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PLoS One. 2014 Apr 11;9(4):e94077. doi: 10.1371/journal.pone.0094077. eCollection 2014.

Dissecting a hidden gene duplication: the Arabidopsis thaliana SEC10 locus.

Author information

1
Institute of Experimental Botany, Academy of Sciences of the Czech Republic, Prague, Czech Republic; Department of Experimental Plant Biology, Faculty of Science, Charles University in Prague, Prague, Czech Republic.
2
Department of Experimental Plant Biology, Faculty of Science, Charles University in Prague, Prague, Czech Republic.
3
Department of Botany, Faculty of Science, Charles University in Prague, Prague, Czech Republic; Department of Biology and Ecology, Faculty of Science, University of Ostrava, Ostrava, Czech Republic.
4
Department of Botany and Plant Pathology and Center for Genome Research and Biocomputing, Oregon State University, Corvallis, Oregon, United States of America.
5
Institute of Experimental Botany, Academy of Sciences of the Czech Republic, Prague, Czech Republic.

Abstract

Repetitive sequences present a challenge for genome sequence assembly, and highly similar segmental duplications may disappear from assembled genome sequences. Having found a surprising lack of observable phenotypic deviations and non-Mendelian segregation in Arabidopsis thaliana mutants in SEC10, a gene encoding a core subunit of the exocyst tethering complex, we examined whether this could be explained by a hidden gene duplication. Re-sequencing and manual assembly of the Arabidopsis thaliana SEC10 (At5g12370) locus revealed that this locus, comprising a single gene in the reference genome assembly, indeed contains two paralogous genes in tandem, SEC10a and SEC10b, and that a sequence segment of 7 kb in length is missing from the reference genome sequence. Differences between the two paralogs are concentrated in non-coding regions, while the predicted protein sequences exhibit 99% identity, differing only by substitution of five amino acid residues and an indel of four residues. Both SEC10 genes are expressed, although varying transcript levels suggest differential regulation. Homozygous T-DNA insertion mutants in either paralog exhibit a wild-type phenotype, consistent with proposed extensive functional redundancy of the two genes. By these observations we demonstrate that recently duplicated genes may remain hidden even in well-characterized genomes, such as that of A. thaliana. Moreover, we show that the use of the existing A. thaliana reference genome sequence as a guide for sequence assembly of new Arabidopsis accessions or related species has at least in some cases led to error propagation.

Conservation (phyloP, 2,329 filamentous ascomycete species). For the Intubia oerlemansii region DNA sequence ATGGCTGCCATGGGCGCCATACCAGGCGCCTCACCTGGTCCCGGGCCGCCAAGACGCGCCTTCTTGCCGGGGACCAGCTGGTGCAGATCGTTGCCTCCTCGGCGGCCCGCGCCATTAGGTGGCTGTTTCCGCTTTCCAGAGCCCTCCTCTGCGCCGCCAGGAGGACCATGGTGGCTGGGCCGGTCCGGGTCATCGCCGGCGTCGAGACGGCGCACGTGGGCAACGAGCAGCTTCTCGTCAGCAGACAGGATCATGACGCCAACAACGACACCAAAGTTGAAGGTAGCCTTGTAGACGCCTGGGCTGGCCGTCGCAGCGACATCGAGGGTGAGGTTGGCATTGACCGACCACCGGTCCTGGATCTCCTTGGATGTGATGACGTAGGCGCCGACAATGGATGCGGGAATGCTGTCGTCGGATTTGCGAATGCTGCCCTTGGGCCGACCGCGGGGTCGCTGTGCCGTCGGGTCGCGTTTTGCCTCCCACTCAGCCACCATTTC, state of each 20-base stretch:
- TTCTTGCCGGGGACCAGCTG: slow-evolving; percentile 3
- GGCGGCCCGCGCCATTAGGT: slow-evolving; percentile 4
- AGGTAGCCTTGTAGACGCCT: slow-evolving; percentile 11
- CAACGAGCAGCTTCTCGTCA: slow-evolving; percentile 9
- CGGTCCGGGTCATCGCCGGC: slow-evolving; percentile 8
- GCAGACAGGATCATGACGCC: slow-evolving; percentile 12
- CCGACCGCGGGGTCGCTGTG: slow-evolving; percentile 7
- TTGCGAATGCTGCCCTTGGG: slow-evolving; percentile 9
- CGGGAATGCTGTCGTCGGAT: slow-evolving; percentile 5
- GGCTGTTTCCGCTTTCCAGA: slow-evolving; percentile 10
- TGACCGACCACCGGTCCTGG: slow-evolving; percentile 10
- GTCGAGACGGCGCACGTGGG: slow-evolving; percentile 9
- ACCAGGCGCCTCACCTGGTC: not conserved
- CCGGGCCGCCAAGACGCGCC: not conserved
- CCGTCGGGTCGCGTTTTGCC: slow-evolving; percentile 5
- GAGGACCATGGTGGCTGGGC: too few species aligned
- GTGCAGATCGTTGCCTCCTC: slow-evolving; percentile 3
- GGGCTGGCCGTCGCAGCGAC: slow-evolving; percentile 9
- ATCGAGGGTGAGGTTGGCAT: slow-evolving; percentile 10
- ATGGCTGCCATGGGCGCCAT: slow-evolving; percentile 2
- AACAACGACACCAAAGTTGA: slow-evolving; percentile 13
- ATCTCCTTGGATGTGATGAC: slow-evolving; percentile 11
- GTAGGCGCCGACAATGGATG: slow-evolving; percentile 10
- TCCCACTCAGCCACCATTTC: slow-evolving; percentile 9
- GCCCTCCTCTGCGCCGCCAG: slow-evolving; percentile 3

PMID:
24728280
PMCID:
PMC3984084
DOI:
10.1371/journal.pone.0094077
[Indexed for MEDLINE]
Free PMC Article

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